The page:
How the Chocolate Chip is Ruining America…or, Why Donald Trump Doesn’t Get It.

Pile of Chocolate ChipsThere’s a lot of talk about “making America great again.”  There is one party in particular who have been wailing this complaint in one form another for decades…even when they claim power!  These people — or should I say “those people” — shoot for lofty targets like taxes, immigration, and so-called entitlements when they complain, all of which, ironically enough,are among the very things that made America great in the first place.  It’s bizarre and especially so when the real culprit is the chocolate chip.

Let’s think about this.  Let’s all do this together…

When did we decide that adding chocolate chips to already great foods would make those delicious foods better?  I don’t know about you, but I didn’t see my first chocolate chip waffle until Reagan got to the White House.  Did you?  Probably not.  We were more sensible and grounded in the pre-Reagan years.  We were not putting little chocolate chips in everything!  We believed in real solutions, not candy-coated ones.

Waffles are bad enough.  How about chocolate chip pancakes?  Chocolate chip cinnamon rolls?  Yep, they make those, too.  I’ve seen chocolate chips in apple pie, banana bread, lime Jello, and…believe it or not…even beer.  Yes, America, there are people putting chocolate chips in beer at the Minnesota State Fair…RIGHT NOW, damn it!

But the biggest attack on sound American values is chocolate chips in peanut butter cookies.  Come on, America!  We invented the peanut butter cookie, we made it right the first time.  What the hell is wrong with us?

Peanut Butter Cookies

Classic Peanut Butter Cookies

I spent all of last week — today is Saturday — looking for a traditional peanut butter cookie.  I found almost all had chocolate chips or even worse, double chocolate chips.  I don’t want freaking chocolate chips in my peanut butter cookies.  Do you?  A peanut butter cookie is a peanut butter cookie and it should be relatively small, crisp, and made the way my grandmother made them.  They should not be large doughy crap baked for the purpose of eating still more chocolate chips.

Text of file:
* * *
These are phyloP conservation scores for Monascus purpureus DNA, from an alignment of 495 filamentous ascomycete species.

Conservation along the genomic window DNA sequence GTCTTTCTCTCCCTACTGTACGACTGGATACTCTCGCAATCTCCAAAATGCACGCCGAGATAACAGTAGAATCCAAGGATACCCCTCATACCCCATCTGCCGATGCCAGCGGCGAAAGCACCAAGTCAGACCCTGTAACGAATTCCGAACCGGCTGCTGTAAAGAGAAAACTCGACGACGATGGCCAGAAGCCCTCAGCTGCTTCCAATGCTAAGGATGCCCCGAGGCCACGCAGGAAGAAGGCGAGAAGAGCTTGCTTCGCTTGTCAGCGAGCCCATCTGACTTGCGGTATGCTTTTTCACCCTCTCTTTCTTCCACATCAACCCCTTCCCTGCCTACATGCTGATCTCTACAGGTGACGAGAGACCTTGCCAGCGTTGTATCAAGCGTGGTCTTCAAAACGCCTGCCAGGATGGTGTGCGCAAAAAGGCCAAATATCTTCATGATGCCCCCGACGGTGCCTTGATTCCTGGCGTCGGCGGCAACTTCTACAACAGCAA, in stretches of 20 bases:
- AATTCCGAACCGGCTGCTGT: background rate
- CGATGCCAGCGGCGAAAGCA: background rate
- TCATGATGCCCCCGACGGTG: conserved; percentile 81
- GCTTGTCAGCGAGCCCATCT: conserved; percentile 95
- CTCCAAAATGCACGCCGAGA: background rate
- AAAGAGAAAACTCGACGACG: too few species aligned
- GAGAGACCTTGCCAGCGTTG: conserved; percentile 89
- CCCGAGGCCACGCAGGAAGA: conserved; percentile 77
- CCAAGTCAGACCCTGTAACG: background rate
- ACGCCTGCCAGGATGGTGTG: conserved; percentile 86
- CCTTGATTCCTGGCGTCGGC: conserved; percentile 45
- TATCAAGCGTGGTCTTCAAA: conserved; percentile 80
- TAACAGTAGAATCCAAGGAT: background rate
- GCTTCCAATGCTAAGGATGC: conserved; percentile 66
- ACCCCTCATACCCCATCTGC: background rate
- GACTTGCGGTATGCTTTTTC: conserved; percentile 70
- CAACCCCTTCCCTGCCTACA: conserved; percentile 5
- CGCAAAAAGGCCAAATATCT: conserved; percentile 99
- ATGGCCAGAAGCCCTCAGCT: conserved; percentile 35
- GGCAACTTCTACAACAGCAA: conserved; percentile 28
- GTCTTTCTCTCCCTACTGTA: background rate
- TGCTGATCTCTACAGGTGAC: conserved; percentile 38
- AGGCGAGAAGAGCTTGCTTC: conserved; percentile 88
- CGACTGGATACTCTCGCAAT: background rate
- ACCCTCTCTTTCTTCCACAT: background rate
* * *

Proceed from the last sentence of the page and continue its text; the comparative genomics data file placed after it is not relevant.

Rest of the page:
Sure, you can have your private vices, you can secretly eat chocolate chips in your blueberry muffins if you want, but for the love of America, let’s save the peanut butter cookie!  If you want to make America great again, you start there.

Making America great again — whatever that means — starts with respecting the elegant simplicity of the classic peanut butter cookie.  And make them with little crosshatch patterns pressed with a fork on them, unless you’re my grandmother.  Then you press the pattern from the bottom of an antique pressed-glass tumbler into your cookies.  That’s how you make a good  peanut butter cookie.  That’s how you keep America great.

The problem with wanting to make America great again is we worry about the wrong stuff, sometimes dangerously so.  We don’t even know what the hell that means.  What’s right for you is so-so for me and so it isn’t supposed to be only one way or the other.  So often we fight about fixing what doesn’t need fixing and neglect the things that do.  We forget what matters to the point that often we don’t even seek our own bests interests, individually or collectively.  Too often our pursuit of patriotism and all of that is about as meaningful as putting chocolate chips in a pecan pie (another travesty).  We behave like old fools, bickering about vague and terribly subjective notions of “great.”

Photograph of George Washington Carver

George Washington Carver…Making America Great Before it Was Cool.

Look at it this way, if we were going to emulate the lives of the Founding Fathers, we’d mostly be living on farms, driving horse-drawn buggies, and drinking too much beer whenever we got the chance.  Some of us would own slaves, too, and most of us wouldn’t be eating chocolate chip peanut butter cookies.  (Indeed, George Washington Carver, born nearly 100 years after the American Revolution, created the first peanut cookies.)  This isn’t 1776 anyway…and it isn’t 1956 either.  (But it sure is more like 1986 than either of those…)

And I don’t hear Trump or any of his ilk and followers, either loud or tacit, saying anything that really means anything about anything anyway.  It is a lot of hot air.  In fact, I am certain if it could be shown that chocolate chips played some role in identity politics, they’d be attacking (or defending) chocolate chips!

So, screw it!  I want to beat them to the punch.  I want to claim here and now that what really matters, what really makes America great, is nothing more and nothing less than peanut butter cookies baked without chocolate chips.  Period!

Now let’s go vote.


2 thoughts on “How the Chocolate Chip is Ruining America…or, Why Donald Trump Doesn’t Get It.

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